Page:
Music and Ideas in the Sixteenth and Seventeenth Centuries

Music and Ideas in the Sixteenth and Seventeenth Centuries

CLAUDE V. PALISCA
Copyright Date: 2006
DOI: 10.5406/j.ctt1xcmq8
Pages: 312
https://www.jstor.org/stable/10.5406/j.ctt1xcmq8
  • Cite this Item
  • Book Info
    Music and Ideas in the Sixteenth and Seventeenth Centuries
    Book Description:

    During the great upheavals in the sixteenth and seventeenth centuries, Europe was divided over ideas about religion, science, education, economy, and government. The Church fought the Reformation, scholars formed into competing universities, and trade became increasingly internationalized. Musicians and musicologists of the time could not ignore the contending factions, and the general ferment of ideas ran parallel to thinking about music, as well as strongly affecting its practical composition and performance. As a result, the sixteenth and seventeenth centuries present a special opportunity to study the relationship between music and ideas. _x000B__x000B_Music and Ideas in the Sixteenth and Seventeenth Centuries shows Claude V. Palisca--one of the preeminent musicologists of our time--at the height of his powers, discussing the relationships between musical style and intellectual history, the influence of humanism on the revival of music theory, the competing notions of style, and the intermingled effects of rhetoric, poetics, religion, and science. Palisca's discussions demonstrate how this period's musical thought was penetrated by many aspects of culture, including religious reform, secularization, the emergence of vernacular literature, documentary historiography, the rise and decline of neo-Platonism, Aristotelian poetics, the scientific movement, the revival of rhetoric, and openness to emotional experience. This summation of Palisca's life work was nearly finished in 2001, when Palisca died. It was brought to completion by Thomas J. Mathiesen.

    eISBN: 978-0-252-09207-7
    Subjects: Music

Table of Contents

  1. Front Matter
    (pp. i-iv)
    DOI: 10.5406/j.ctt1xcmq8.1
  2. Table of Contents
    (pp. v-vi)
    DOI: 10.5406/j.ctt1xcmq8.2
  3. Foreword
    (pp. vii-x)
    Thomas J. Mathiesen
    DOI: 10.5406/j.ctt1xcmq8.3

    Claude v. palisca’s life as a scholar was dominated to a great extent by his view of music as a branch of knowledge. For him, music was much more than an art, a collection of compositions created across the centuries to serve various purposes, ranging from the enhancement of mundane social functions to the most profound expression of the individual spirit. He was, of course, deeply involved with music as an art and commanded a vast knowledge of repertoire, which was displayed in his many specialized articles, his popular textbook on Baroque music, and above all his multiple editions of...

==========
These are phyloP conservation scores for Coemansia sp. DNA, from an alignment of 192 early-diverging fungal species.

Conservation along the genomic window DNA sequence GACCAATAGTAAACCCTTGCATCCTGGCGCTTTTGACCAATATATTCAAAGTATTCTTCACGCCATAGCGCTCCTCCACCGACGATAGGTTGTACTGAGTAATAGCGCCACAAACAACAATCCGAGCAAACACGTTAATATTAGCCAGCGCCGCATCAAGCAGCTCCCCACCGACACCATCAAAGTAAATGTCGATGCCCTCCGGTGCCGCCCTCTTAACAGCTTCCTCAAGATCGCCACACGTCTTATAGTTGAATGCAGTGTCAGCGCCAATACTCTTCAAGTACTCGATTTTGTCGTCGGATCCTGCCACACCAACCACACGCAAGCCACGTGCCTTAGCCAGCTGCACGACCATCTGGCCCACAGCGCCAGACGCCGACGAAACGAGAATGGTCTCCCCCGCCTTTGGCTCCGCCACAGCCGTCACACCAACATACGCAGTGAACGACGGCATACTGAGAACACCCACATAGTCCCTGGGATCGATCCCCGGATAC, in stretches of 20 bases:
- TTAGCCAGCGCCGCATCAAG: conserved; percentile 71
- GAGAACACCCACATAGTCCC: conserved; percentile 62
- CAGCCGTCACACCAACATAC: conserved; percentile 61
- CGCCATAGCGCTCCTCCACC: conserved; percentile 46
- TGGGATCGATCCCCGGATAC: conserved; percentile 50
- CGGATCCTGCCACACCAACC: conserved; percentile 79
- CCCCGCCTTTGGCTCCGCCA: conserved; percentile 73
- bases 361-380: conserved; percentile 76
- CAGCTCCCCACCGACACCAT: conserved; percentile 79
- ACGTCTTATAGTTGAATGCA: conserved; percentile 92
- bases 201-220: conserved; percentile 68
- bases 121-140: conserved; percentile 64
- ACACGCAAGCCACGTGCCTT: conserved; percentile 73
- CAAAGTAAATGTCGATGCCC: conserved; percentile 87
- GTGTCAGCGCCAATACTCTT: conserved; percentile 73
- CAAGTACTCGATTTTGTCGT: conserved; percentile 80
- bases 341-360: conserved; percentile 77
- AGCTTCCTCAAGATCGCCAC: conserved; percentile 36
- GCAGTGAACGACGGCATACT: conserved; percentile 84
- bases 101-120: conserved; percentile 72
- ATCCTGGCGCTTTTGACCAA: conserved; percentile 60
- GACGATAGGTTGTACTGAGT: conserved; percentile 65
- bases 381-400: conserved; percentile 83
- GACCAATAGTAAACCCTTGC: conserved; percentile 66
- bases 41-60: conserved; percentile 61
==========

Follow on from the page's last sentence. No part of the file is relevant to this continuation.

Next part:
4. I Musical Change and Intellectual History
    (pp. 1-12)
    DOI: 10.5406/j.ctt1xcmq8.4

    Currents in musical practice flow—from time to time—with the tide of intellectual history, but the ways in which peoplethinkabout music, as distinct from the musicalpracticeof composing and performing, correspond more closely with general intellectual trends. The sixteenth and seventeenth centuries present a special opportunity to study the relationship between music and ideas because it was a time when the general ferment of ideas and thinking about music often ran parallel, strongly affecting as well the practical composition and performance of music.

    Aspects of this period’s culture familiar to historians touched music deeply: humanism, religious...

  5. II Universal Harmony
    (pp. 13-28)
    DOI: 10.5406/j.ctt1xcmq8.5

    How music relates to the world at large has perennially fascinated philosophers and musicians. Is music a reflection of a universal harmony ruled by numbers? Is its appreciation a step in the ascent to the ultimate truth, a knowledge of God? Is it a wordless language that speaks the ineffable, a natural medium to express emotion, or an agent for moving the affections? Is it an imitation of nature, as is said of some other arts? Or is it simply a gift to humankind for our delight and to relieve us of boredom and care? Music was each of these...

  6. III Sense over Reason: The Anti-Theoretical Reaction
    (pp. 29-48)
    DOI: 10.5406/j.ctt1xcmq8.6

    So writes Nicola Vicentino (1511–ca. 1576) in the first paragraph of his iconoclastic treatiseL’Antica musica ridotta alla moderna prattica, published in 1555. If the ancient Greek writers disagreed so vehemently, he implies, how could a modern composer learn anything practical from them? Vicentino thereby excuses the brevity of his treatise’s preliminary “Book on Music Theory” in which he dismisses much of Boethius’sDe institutione musica, the source of his knowledge of the Greek musical debates, as “of no value whatsoever in our practice.”² The treatise’s following five long “books” are devoted to that practice.

    With this approach, Vicentino...

  7. IV The Poetics of Musical Composition
    (pp. 49-70)
    DOI: 10.5406/j.ctt1xcmq8.7

    Musica practicawas a broad category in the education of a Renaissance musician. It usually began with instruction in singing, reading musical notation, and playing an instrument. Technical matters such as intervals, scales, modes, and organization of musical time were taught from a practical standpoint. These were applied to instruction in improvisation, which might be impromptu embellishment of written music, invention of counterpoints to a written melody, making up melodies and harmonies on a keyboard or lute over a given bass, devising spontaneous variations on a tune or air, creating an accompaniment to a song, or improvising a prelude or...